Rescue 116: Coast Guard extends search area for two missing crew

Only experienced seafarers wanted for weekend search by fishing fleets

Orla Smith, sister of missing Coast Guard Rescue 116 winchman Ciarán Smith has appealed to fishermen along the north west coast to assist in the search for her brother and his colleague Paul Ormsby . Video: Keith Heneghan

 

The Irish Coast Guard says it is extending shore checks for the two missing Rescue 116 air crew from Cleggan in Galway to Donegal.

It also plans to resume sub-sea scans of the helicopter crash site 13km west of the north Mayo coast when weather settles on Thursday.

A Naval Service patrol ship is being retained in Blacksod Bay to co-ordinate sea searches for Irish Coast Guard winch team Paul Ormsby (53) and Ciaran Smith (38), who were on board the Dublin-based Sikorsky S-92 when it crashed off Blackrock island over three weeks ago.

Capt Dara Fitzpatrick (45) and copilot Capt Mark Duffy (51) are the first two confirmed casualties. Hopes that their two winch team colleagues were still within the wreckage faded on Sunday evening when there was no trace of them within a key section lifted from the seabed.

The wreckage section, including the helicopter’s rotor head, main gearbox, one engine and “associated” pieces, was due to be offloaded by the Irish Lights ship Granuaile on Tuesday night.

It is in the custody of the Air Accident Investigation Unit (AAIU), which plans to examine it at its facility in Gormanston, Co Meath. The AAIU has already ruled out mechanical fault in its initial analysis of the helicopter’s “black box” data.

Granuaile returns

The Granuaile will return to north Mayo for Thursday morning to deploy the Marine Institute’s remotely operated vehicle at the crash location in the narrow channel between Blackrock island and Parrot rock.

Irish Coast Guard helicopter bases in Shannon and Sligo and the Air Corps will continue to provide air support, according to Irish Coast Guard operations manager Gerry O’Flynn.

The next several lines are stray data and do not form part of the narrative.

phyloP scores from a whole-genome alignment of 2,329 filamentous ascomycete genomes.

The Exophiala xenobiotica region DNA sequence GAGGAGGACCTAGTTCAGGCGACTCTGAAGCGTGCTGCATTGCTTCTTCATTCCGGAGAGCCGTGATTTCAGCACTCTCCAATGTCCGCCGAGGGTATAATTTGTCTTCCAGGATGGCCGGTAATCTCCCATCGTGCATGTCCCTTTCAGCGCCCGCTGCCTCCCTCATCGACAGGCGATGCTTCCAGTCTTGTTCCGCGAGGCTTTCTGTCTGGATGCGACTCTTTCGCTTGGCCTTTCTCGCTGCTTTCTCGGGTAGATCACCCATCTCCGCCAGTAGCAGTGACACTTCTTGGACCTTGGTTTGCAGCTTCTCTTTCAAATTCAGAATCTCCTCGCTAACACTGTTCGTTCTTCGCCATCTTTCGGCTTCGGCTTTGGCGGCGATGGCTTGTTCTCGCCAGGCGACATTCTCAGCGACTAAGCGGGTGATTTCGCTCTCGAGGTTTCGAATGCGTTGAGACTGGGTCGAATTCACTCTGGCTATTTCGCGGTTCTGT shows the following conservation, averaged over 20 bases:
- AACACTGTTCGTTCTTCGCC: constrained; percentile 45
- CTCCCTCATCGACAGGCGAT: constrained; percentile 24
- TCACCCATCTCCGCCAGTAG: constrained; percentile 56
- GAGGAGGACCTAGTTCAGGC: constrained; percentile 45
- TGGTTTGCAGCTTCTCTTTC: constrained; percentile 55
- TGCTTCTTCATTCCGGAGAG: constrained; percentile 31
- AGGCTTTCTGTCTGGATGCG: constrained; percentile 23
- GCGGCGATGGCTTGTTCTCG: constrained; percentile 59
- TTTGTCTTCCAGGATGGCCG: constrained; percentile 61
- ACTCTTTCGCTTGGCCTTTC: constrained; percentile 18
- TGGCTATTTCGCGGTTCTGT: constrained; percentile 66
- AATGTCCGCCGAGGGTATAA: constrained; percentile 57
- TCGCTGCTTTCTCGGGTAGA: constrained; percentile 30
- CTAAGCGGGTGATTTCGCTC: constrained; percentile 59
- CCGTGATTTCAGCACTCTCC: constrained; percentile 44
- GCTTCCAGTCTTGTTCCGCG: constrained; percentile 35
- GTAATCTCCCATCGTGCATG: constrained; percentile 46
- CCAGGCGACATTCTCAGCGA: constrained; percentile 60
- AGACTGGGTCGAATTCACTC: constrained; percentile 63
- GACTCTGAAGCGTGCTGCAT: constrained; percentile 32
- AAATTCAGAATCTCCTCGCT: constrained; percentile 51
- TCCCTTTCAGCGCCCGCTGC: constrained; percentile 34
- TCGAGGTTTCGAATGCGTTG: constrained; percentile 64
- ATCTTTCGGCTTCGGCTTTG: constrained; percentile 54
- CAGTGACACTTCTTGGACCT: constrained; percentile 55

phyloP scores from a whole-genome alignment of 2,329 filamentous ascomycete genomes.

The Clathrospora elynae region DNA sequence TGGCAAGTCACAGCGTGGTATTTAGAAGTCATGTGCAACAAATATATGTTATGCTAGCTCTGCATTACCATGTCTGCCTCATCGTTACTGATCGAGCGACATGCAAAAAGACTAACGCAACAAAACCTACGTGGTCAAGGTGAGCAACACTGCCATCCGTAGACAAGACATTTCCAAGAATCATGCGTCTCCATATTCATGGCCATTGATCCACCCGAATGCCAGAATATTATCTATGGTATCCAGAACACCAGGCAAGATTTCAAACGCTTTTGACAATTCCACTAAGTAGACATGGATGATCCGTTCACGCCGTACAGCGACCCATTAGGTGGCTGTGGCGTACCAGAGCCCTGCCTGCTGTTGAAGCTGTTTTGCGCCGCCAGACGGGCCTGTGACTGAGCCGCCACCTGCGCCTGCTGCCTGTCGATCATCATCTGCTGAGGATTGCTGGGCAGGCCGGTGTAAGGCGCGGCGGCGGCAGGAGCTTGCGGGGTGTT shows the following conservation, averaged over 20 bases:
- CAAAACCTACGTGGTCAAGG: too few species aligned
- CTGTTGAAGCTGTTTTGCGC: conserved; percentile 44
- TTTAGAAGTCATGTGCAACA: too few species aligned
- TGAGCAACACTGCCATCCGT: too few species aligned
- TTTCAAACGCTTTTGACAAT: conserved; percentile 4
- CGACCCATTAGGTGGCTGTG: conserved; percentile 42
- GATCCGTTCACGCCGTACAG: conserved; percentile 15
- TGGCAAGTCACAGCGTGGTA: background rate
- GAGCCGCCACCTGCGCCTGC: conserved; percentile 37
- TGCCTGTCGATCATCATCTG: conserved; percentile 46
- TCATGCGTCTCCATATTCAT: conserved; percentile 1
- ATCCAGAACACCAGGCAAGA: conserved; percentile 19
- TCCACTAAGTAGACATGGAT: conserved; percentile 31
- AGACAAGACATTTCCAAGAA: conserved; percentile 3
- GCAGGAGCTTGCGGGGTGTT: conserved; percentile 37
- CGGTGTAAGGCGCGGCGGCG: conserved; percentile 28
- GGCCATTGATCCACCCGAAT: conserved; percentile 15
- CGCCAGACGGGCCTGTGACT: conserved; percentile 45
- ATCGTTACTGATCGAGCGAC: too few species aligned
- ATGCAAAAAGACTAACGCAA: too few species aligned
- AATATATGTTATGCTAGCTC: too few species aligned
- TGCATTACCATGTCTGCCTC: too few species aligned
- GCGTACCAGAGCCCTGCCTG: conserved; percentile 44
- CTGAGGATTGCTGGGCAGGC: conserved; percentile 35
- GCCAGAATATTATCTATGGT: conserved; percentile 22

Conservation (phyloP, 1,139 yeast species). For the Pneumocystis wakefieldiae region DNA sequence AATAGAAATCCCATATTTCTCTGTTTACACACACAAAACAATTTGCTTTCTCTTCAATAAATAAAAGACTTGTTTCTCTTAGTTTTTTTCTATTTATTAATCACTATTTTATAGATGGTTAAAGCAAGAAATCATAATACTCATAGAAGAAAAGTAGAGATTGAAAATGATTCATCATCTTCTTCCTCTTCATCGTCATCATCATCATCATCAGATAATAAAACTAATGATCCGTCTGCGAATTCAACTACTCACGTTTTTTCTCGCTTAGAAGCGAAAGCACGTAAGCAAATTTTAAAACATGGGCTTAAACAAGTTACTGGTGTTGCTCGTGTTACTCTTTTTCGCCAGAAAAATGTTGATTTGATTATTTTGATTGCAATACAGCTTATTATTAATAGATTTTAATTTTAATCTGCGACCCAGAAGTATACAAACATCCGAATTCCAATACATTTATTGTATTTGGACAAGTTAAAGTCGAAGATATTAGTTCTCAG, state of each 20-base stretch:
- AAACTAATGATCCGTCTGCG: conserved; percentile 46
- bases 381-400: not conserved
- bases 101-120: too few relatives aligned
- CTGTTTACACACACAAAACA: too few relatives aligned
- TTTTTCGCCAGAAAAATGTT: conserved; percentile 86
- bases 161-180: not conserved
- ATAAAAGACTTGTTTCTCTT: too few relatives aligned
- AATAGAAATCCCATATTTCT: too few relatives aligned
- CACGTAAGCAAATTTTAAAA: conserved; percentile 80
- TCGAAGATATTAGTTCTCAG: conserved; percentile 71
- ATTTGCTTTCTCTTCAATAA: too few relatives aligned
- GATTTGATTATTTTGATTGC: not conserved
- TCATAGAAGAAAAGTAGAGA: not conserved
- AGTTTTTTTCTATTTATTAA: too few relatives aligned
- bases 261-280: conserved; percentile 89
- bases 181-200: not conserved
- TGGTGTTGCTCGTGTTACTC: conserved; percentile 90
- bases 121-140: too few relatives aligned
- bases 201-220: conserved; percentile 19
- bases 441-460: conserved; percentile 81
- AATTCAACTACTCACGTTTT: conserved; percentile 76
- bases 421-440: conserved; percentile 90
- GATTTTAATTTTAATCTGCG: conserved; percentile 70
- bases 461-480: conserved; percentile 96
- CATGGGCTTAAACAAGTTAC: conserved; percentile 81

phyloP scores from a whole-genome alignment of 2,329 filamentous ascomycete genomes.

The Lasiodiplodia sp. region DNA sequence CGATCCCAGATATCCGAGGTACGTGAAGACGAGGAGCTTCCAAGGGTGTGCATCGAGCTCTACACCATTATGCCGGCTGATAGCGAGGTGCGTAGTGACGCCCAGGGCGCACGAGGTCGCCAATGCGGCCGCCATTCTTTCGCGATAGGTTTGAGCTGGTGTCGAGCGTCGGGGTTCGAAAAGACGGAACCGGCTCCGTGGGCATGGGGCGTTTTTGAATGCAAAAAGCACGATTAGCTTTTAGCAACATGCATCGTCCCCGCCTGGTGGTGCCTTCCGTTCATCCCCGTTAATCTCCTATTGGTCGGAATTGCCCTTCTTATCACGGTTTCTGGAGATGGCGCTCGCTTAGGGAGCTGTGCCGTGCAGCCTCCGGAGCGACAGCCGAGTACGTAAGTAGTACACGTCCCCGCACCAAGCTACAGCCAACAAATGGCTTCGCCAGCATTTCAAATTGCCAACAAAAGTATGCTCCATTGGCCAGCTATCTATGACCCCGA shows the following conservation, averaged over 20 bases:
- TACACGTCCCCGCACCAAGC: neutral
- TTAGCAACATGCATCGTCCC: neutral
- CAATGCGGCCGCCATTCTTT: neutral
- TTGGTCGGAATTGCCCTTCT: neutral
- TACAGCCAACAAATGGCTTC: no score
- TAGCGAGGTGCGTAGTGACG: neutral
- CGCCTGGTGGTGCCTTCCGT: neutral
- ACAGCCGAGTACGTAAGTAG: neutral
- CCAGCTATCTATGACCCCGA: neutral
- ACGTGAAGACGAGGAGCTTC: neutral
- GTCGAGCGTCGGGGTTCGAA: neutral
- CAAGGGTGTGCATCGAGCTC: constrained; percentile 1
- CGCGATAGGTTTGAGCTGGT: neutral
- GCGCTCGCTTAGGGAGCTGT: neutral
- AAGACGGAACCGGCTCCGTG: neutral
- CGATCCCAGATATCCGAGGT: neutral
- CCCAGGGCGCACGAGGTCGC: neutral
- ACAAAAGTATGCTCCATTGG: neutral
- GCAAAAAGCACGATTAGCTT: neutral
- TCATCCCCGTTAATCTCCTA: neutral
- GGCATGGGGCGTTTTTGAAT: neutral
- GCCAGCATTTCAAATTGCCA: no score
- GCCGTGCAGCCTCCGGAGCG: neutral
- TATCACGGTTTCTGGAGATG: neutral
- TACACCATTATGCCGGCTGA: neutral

Irish Coast Guard shore units from Cleggan to Donegal will monitor key coastal areas, and Civil Defence units will continue to deploy drones, Mr O’Flynn said, and he paid tribute to the work of the RNLI.

The Killybegs Fishermen’s Organisation, Irish Fish Producers’ Organisation and Erris Inshore Fishermen’s Organisation have pledged support for a co-ordinated search at the weekend, following an appeal by Orla Smith, sister of winchman Ciaran Smith.

Individual fishermen have spent considerable time at sea for the past three weeks as volunteers with RNLI lifeboats, extending from Mayo’s Ballyglass and Achill to Sligo, Bundoran and Arranmore, Co Donegal.

Ms Smith emphasised that safety was a prime consideration in searches, and this was reiterated on Tuesday by Supt Tony Healy of Belmullet gardaí.

“We are very conscious of offers of help, but we cannot have people in rigid inflatable boats who are not experienced and qualified,” Supt Healy said.

Caitlín Uí Aodha, chairwoman of the Lost at Sea Tragedies (Last), also emphasised safety. Ms Uí Aodha, who visited Blacksod early this week, noted that three weeks was still “very early” in the lifetime of a search at sea.

Her late husband, Michael, was one of the last two casualties to be found – in the fourth week of searching – when the Tit Bonhomme sank off Union Hall, Co Cork, in January 2012.

“Fishermen really appreciate being asked to help, and this is about closure for the families and for the wider community which has been involved in this from the outset,”she said.